Disability Ratings for Skin Conditions
Emma Peterson: Good afternoon, and welcome to another edition of CCK Live. My name is Emma Peterson and today I’m joined by Alec Saxe and Bethany Cooke and we’re going to be talking about VA Disability Ratings for Skin Conditions. So Bethany, why don’t you tell us a little bit about some of the common skin conditions that we see out there.
Bethany Cooke: Some conditions that often get claimed are dermatitis or eczema, urticaria or hives, acne and chloracne, psoriasis, autoimmune disorders of the skin, skin cancer, and pseudofolliculitis Barbae, that’s far from an exhaustive list, but these are some of the most common skin conditions that a veteran might claim. Often, these conditions might manifest due to exposure. Many veterans are exposed to chemical or environmental hazards during their military service and these exposures can lead to a variety of skin conditions like the ones that I named which a veteran might be able to receive disability benefits for but other, they can be caused by a variety of things. Pseudofolliculitis Barbae, for example, can be caused by shaving and if these skin disabilities first manifest in service that might be another route to service connection.
Emma: Let’s talk a little bit more about that. Alec, how would a veteran go about getting a service connection for a skin disability?
Alec Saxe: The most traditional route would be through what’s called direct service connection and this really applies to all conditions including skin conditions. And you need to establish three elements to warrant service connection for your skin condition, that’s a current disability or a current diagnosis of the skin condition, an in-service event or injury or illness related to this skin condition. Oftentimes, this is the skin condition itself beginning in service, and then third is a medical nexus, linking the current diagnosis, the current skin condition, to the in-service incident, or injury, or skin condition itself. It’s important to note that while it may seem obvious that your skin condition and service are the same as the same condition you have after service, VA really does require medical proof of that. They may favor medical evidence over your lay statements to that effect so that’s why that third element is often the most crucial in establishing the direct service connection for anything including skin conditions.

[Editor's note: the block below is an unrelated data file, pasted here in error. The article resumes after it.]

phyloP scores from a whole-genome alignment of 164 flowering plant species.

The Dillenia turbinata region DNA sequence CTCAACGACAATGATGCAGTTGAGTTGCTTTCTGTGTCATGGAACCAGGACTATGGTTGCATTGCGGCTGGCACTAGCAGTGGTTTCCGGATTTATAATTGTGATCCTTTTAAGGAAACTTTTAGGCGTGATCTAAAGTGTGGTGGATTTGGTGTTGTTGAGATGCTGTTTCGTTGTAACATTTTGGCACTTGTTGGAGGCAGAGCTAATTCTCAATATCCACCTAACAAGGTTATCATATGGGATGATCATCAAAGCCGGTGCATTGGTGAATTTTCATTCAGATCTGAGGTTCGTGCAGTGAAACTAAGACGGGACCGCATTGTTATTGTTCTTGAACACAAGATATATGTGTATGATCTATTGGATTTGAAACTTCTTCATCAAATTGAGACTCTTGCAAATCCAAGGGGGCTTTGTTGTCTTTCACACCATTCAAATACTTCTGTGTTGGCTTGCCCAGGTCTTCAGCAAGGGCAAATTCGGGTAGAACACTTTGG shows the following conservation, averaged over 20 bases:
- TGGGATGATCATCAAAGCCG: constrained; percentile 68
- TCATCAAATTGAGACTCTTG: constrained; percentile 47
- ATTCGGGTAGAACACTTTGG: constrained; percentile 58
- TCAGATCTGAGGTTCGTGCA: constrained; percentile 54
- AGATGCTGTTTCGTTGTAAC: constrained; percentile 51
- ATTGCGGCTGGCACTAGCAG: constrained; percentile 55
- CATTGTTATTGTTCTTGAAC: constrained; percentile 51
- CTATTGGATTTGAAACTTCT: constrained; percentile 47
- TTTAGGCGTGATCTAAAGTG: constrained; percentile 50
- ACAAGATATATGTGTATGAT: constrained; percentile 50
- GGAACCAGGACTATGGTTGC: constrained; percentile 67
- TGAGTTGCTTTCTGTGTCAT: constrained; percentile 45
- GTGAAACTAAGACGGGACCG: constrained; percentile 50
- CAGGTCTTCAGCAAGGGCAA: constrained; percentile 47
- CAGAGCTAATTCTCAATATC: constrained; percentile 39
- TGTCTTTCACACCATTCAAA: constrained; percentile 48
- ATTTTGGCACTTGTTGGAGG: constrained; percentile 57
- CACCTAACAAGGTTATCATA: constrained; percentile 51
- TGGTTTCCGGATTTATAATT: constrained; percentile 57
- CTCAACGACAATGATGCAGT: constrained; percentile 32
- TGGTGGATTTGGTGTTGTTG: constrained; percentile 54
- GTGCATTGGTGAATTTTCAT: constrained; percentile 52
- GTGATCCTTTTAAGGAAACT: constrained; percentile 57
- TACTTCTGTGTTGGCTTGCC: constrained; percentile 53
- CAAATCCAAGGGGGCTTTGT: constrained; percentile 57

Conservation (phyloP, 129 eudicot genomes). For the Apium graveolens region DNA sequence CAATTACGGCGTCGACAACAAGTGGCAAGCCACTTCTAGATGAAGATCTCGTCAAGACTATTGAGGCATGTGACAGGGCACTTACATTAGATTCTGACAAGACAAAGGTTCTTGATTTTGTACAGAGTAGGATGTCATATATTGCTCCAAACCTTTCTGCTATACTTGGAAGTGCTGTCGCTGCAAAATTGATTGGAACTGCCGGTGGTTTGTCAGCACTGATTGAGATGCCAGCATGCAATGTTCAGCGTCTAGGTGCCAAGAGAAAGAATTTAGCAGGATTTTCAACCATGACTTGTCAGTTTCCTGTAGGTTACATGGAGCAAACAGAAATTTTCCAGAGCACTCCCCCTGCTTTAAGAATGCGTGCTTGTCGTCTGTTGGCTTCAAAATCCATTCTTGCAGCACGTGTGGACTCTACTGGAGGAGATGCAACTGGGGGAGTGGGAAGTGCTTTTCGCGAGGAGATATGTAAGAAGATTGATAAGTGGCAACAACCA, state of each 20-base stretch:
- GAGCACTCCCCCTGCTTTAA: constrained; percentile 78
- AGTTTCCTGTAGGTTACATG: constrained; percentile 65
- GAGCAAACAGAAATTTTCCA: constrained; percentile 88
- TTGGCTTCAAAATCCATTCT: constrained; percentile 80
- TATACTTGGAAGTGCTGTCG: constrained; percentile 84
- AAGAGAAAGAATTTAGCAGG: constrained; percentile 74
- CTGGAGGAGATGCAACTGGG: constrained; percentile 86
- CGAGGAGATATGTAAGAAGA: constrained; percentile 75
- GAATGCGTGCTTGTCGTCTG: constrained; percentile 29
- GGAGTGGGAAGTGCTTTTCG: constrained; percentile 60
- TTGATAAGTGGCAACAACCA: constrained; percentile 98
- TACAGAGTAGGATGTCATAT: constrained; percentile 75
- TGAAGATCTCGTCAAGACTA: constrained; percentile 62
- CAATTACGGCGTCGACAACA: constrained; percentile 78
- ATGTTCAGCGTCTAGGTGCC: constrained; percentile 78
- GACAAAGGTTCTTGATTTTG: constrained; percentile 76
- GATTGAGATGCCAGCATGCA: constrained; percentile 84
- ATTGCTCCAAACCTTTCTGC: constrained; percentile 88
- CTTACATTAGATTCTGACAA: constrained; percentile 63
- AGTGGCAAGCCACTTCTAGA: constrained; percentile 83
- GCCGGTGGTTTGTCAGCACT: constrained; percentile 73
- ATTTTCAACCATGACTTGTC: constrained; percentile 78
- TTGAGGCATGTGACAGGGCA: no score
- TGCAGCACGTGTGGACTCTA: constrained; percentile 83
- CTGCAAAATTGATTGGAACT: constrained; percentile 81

So there’s also the avenue of presumptive service connection. VA has determined that there are certain conditions that are presumed service-connected to different things. The most common being herbicide exposure in Vietnam, right? Veterans who served in Vietnam who have the diseases that or the skin conditions that VA has said that are presumably related to that herbicide connection and that’s chloracne which we talked about and then Porphyria cutanea tarda, kind of difficult to say, but those have to manifest within one year of exposure to a degree of 10%. As far as the Porphyria cutanea tarda, since you probably never heard of it. It’s a rare disease, it’s characterized by painful blistering skin lesions that develop usually in relation to sun-exposed skin, that’s why it’s often colloquially described as the Empire’s disease. There is also the presumption for Gulf War veterans. An example being dermatitis, so, veterans who served in the Gulf War may have dermatitis or chronic undiagnosed or unexplained illnesses including skin disorders that you may be eligible for presumptive service connection through your service in the Gulf War.
Emma: Now, what about for veterans that were in the second Gulf War, I know they were exposed to burn pits. Any presumptions for those folks?
Alec: For burn pits as of now, well right now the good news is legislation is moving through Congress that is aiding in this effort to relate similarly to the first Gulf War, you know, these conditions that related a lot of same things that were happening in both, so that’s in the works, we have some literature and videos, I believe, on our website, you should check that out, our burn pit information online, but as of now, not yet for presumed service-connected conditions.